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Articles by C von der Goltz
Total Records ( 2 ) for C von der Goltz
  S Vollstadt Klein , S Loeber , C von der Goltz , K Mann and F. Kiefer
 

Aims: The aim of this study was to analyse initial orienting processes as well as maintenance of attention towards alcohol cues in recently detoxified alcoholics and light social drinkers. Furthermore, we investigated the influence of pre-treatment alcohol consumption and abstinence duration onto alcohol-related attentional bias. Methods: We used an alcohol-visual-dot-probe-task with two different stimulus onset asynchronies (SOA) to examine processes of initial orienting and maintenance of attention separately (50 and 500 ms SOA). Results: With short SOA, we found a positive attentional bias towards alcohol cues in alcohol-dependent patients and light social drinkers that was positively associated with pre-treatment alcohol consumption in alcoholics. Using a longer SOA, a negative attentional bias was found in light social drinkers and in patients abstinent for more than 2 weeks indicating alcohol stimuli avoidance. In patients, we found a negative correlation between attentional bias and duration of abstinence. Conclusions: After initial visual orienting towards alcohol-related stimuli, light social drinkers as well as longer abstinent alcohol-dependent patients disengage their attention. In patients, this disengagement increased during the first 3 weeks after detoxification indicating assimilation to the attentional bias pattern of light social drinkers.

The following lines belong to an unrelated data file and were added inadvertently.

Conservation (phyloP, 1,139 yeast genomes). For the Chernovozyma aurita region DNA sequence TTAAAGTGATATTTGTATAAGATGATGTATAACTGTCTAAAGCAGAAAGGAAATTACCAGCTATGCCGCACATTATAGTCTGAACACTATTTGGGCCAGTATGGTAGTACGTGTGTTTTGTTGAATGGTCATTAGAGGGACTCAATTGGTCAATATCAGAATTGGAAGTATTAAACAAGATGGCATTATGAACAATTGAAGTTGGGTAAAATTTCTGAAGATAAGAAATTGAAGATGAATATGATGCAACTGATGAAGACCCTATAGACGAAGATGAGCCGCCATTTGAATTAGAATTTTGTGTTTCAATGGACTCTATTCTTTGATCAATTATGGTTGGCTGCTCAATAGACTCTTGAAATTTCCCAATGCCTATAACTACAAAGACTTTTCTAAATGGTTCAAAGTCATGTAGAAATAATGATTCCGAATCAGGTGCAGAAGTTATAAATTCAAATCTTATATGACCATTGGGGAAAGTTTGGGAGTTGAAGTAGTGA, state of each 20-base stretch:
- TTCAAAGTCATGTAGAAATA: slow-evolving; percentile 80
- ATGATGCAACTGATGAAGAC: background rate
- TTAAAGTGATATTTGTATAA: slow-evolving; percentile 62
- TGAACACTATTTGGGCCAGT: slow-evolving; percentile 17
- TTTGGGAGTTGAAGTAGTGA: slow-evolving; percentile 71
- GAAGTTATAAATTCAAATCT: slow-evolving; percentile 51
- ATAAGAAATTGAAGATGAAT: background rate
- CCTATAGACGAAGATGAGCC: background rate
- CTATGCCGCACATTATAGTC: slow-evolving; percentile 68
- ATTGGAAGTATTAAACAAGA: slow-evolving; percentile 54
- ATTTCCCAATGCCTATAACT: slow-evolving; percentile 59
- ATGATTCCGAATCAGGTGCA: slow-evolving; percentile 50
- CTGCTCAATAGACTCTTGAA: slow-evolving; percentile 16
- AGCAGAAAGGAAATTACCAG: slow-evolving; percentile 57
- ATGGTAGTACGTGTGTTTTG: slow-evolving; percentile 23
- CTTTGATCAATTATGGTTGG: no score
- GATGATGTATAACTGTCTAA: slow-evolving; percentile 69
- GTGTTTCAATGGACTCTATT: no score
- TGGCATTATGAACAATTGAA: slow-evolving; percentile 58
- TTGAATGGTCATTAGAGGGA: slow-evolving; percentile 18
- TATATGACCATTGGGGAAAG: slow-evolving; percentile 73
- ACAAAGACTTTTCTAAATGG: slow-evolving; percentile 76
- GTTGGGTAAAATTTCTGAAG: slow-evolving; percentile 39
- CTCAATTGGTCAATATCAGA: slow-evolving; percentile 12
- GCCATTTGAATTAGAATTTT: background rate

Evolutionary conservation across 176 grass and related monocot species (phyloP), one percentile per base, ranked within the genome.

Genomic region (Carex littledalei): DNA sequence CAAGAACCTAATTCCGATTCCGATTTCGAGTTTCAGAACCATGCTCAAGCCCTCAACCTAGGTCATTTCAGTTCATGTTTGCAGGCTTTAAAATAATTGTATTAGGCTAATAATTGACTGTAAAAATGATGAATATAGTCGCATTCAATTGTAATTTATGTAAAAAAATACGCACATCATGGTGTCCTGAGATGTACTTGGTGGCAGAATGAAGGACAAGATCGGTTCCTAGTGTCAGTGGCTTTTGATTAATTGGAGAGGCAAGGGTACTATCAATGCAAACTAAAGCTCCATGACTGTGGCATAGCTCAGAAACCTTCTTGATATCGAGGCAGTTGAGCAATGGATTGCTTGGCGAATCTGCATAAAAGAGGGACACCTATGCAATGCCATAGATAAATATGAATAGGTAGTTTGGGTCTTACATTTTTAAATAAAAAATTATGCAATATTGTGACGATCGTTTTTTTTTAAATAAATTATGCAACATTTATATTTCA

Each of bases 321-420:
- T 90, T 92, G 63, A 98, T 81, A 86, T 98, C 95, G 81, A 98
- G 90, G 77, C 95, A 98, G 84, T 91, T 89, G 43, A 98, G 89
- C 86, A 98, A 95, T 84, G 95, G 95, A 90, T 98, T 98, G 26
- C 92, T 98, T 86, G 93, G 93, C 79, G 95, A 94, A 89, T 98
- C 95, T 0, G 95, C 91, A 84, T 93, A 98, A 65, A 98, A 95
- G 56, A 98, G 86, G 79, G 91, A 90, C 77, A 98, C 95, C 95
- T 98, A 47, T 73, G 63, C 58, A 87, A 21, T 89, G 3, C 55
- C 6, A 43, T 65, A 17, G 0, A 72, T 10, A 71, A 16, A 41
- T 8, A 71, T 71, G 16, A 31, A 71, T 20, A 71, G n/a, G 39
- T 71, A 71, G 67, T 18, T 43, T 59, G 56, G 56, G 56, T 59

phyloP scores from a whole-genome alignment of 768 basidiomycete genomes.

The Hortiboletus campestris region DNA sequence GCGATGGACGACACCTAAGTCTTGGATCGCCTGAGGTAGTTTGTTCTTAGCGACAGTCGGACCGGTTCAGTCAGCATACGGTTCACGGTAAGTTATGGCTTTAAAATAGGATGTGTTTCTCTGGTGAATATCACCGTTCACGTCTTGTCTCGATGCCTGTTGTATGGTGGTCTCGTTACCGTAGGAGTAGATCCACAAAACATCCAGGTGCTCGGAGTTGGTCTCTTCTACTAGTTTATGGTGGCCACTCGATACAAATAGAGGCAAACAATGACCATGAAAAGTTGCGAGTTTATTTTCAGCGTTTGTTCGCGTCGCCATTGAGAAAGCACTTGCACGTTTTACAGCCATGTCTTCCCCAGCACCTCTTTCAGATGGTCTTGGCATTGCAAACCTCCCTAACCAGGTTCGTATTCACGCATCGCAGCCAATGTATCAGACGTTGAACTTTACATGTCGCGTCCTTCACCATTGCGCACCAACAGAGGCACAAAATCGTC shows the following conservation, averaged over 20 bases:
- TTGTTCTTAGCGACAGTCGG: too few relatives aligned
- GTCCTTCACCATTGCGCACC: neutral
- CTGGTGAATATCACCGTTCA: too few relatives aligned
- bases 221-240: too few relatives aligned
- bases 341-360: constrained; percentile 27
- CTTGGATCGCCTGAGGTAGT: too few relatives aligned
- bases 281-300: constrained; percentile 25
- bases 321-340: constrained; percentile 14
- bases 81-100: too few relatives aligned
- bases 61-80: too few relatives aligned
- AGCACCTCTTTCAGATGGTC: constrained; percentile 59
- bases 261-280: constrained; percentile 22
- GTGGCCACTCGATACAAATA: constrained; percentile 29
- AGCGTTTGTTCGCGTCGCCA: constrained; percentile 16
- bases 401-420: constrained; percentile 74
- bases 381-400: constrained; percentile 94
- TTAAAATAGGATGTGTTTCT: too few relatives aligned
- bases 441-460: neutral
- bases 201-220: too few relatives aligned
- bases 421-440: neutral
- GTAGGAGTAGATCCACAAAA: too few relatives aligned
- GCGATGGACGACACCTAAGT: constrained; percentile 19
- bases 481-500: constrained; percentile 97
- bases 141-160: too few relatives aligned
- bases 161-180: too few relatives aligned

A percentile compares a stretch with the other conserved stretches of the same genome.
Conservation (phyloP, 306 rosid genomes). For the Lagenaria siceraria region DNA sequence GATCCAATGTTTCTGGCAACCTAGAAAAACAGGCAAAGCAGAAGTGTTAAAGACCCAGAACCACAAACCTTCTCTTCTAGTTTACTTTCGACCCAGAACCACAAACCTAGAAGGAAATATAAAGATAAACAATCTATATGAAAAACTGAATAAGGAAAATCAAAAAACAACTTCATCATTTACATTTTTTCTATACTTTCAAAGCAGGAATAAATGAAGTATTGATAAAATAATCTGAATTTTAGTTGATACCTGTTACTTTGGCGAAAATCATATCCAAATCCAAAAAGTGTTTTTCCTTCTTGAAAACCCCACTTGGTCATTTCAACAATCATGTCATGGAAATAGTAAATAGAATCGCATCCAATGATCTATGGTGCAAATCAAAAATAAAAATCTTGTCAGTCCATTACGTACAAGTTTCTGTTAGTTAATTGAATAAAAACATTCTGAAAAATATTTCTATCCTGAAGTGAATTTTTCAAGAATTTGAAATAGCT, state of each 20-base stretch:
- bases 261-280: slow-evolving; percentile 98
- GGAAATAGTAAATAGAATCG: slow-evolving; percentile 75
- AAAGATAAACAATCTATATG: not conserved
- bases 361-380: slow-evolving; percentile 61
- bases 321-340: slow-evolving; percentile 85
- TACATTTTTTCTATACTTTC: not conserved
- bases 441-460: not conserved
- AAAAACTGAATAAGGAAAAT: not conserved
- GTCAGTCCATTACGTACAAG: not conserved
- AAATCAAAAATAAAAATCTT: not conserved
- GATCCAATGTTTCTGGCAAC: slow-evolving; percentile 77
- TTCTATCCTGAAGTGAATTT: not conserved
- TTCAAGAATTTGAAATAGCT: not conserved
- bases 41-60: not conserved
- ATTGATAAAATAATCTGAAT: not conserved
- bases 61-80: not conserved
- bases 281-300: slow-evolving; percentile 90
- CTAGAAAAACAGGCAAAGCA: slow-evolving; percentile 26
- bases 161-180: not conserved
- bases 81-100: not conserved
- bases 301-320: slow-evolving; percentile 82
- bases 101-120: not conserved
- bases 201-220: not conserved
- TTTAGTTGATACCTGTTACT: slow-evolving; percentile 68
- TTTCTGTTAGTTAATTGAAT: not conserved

J Mutschler , A Bilbao , C von der Goltz , C Demiralay , H Jahn , K Wiedemann , R Spanagel and F. Kiefer
 

Aims: Preclinical and clinical data suggest an involvement of atrial natriuretic peptides (ANP) in alcohol-associated psychopathology. We now present first data on alcohol drinking behaviour in mice lacking a functional natriuretic peptide-A (NPR-A) receptor. Methods: NPR-A–/– and wild-type mice were given a free choice between water and increasing concentrations of alcohol (2–16%). A forced swim stress was performed thereafter on three consecutive days to investigate stress-induced alcohol drinking. Additionally, neurobehavioural alcohol withdrawal response was investigated following 14 days of forced-alcohol intake. Results: Whereas basal alcohol intake did not differ between NPR-A mutants and wild-type littermates, NPR-A mutants showed an increased stress-induced alcohol intake and aggravated neurobehavioural symptoms of alcohol withdrawal. Conclusions: Mice lacking a functional NPR-A receptor represent a useful model to study the role of the ANP system in alcohol-associated pathology. To study the role of the natriuretic NPR-A gene for the modulation of risk of alcohol-related disorders, NPR-A-related polymorphisms should be targeted in clinical studies.

 
 
 
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